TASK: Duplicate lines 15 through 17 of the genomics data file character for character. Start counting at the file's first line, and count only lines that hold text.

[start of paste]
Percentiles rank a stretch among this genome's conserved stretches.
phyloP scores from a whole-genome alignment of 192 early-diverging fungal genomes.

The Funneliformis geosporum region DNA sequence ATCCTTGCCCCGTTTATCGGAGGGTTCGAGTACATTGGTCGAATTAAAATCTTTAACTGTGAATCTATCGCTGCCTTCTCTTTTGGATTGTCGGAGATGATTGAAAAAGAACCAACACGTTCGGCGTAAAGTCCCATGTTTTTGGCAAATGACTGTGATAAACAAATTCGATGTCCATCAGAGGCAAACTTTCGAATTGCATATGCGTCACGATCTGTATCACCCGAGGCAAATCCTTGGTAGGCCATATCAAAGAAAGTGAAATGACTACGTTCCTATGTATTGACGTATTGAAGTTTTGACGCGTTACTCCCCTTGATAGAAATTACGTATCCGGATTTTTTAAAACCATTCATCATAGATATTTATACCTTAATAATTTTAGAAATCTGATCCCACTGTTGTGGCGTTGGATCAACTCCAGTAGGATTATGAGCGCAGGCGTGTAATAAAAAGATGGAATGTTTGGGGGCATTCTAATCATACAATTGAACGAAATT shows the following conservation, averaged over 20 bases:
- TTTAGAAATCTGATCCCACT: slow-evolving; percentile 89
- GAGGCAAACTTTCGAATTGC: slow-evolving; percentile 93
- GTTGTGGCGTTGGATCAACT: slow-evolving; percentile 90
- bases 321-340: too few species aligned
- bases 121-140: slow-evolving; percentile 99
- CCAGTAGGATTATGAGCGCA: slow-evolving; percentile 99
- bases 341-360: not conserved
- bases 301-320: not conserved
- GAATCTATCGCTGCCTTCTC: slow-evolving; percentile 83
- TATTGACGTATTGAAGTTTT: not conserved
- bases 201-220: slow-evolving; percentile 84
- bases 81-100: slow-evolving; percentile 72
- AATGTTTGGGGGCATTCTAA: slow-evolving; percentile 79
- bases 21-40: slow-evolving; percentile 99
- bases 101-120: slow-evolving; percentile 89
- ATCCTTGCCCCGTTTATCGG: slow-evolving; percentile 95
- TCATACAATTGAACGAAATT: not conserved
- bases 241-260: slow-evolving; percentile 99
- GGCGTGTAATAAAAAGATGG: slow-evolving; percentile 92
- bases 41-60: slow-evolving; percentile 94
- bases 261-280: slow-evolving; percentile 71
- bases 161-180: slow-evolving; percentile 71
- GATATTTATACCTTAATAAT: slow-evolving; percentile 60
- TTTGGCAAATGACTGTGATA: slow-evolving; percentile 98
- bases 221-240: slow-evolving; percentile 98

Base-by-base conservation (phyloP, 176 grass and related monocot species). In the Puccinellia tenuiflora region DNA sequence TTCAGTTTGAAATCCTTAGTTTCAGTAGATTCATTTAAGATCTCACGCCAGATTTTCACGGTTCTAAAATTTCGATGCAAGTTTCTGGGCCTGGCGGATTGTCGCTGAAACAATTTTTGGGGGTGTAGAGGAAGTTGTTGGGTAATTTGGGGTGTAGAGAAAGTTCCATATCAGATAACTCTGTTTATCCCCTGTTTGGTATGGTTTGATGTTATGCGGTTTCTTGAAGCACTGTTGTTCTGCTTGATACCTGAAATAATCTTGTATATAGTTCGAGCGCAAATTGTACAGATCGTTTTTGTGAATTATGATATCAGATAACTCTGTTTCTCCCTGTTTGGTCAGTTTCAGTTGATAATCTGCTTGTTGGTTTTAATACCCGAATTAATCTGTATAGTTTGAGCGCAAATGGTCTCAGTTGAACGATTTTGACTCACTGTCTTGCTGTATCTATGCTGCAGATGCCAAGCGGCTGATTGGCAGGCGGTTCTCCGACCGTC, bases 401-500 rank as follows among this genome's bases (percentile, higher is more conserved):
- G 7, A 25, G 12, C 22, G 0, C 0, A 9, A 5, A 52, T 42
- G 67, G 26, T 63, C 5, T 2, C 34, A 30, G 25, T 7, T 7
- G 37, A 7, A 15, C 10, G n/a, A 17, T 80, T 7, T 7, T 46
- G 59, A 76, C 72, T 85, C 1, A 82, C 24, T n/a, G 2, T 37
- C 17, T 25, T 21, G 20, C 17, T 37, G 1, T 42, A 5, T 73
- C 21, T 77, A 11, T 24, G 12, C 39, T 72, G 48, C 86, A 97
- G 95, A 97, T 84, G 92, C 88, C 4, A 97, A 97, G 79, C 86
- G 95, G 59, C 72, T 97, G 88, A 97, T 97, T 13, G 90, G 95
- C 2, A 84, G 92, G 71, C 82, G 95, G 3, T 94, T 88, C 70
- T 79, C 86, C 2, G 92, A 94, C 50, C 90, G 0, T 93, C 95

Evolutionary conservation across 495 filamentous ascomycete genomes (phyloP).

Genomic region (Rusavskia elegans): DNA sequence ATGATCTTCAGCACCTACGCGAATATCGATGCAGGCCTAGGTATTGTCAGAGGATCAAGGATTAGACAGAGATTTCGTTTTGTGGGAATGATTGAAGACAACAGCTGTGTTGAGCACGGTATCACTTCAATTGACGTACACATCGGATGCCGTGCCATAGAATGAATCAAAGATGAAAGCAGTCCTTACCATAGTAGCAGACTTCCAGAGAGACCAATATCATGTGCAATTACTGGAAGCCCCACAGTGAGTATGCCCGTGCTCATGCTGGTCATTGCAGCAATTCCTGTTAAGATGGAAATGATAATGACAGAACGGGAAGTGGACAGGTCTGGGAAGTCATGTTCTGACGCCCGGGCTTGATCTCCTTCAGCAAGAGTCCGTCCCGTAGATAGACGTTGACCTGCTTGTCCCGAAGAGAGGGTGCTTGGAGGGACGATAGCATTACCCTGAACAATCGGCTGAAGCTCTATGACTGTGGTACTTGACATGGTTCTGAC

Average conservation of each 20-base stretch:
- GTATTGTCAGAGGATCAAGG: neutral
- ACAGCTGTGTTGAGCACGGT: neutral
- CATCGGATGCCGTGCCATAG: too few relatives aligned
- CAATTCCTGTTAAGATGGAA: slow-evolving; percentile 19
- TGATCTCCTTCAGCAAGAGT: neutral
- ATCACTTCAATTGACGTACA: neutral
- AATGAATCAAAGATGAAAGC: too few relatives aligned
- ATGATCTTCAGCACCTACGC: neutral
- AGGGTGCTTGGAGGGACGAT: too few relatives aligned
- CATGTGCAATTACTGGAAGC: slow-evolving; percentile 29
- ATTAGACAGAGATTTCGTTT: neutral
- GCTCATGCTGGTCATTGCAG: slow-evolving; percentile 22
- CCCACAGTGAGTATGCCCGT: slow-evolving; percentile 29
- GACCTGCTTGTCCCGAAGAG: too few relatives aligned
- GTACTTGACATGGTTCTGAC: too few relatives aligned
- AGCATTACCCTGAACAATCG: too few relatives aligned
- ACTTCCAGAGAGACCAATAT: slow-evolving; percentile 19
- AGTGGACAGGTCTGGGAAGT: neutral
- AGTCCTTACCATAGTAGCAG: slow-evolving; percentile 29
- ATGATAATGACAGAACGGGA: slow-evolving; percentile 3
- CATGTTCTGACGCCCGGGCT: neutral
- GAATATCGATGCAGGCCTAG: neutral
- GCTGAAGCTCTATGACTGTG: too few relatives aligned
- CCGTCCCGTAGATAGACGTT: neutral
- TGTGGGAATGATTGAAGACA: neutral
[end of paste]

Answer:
- bases 81-100: slow-evolving; percentile 72
- AATGTTTGGGGGCATTCTAA: slow-evolving; percentile 79
- bases 21-40: slow-evolving; percentile 99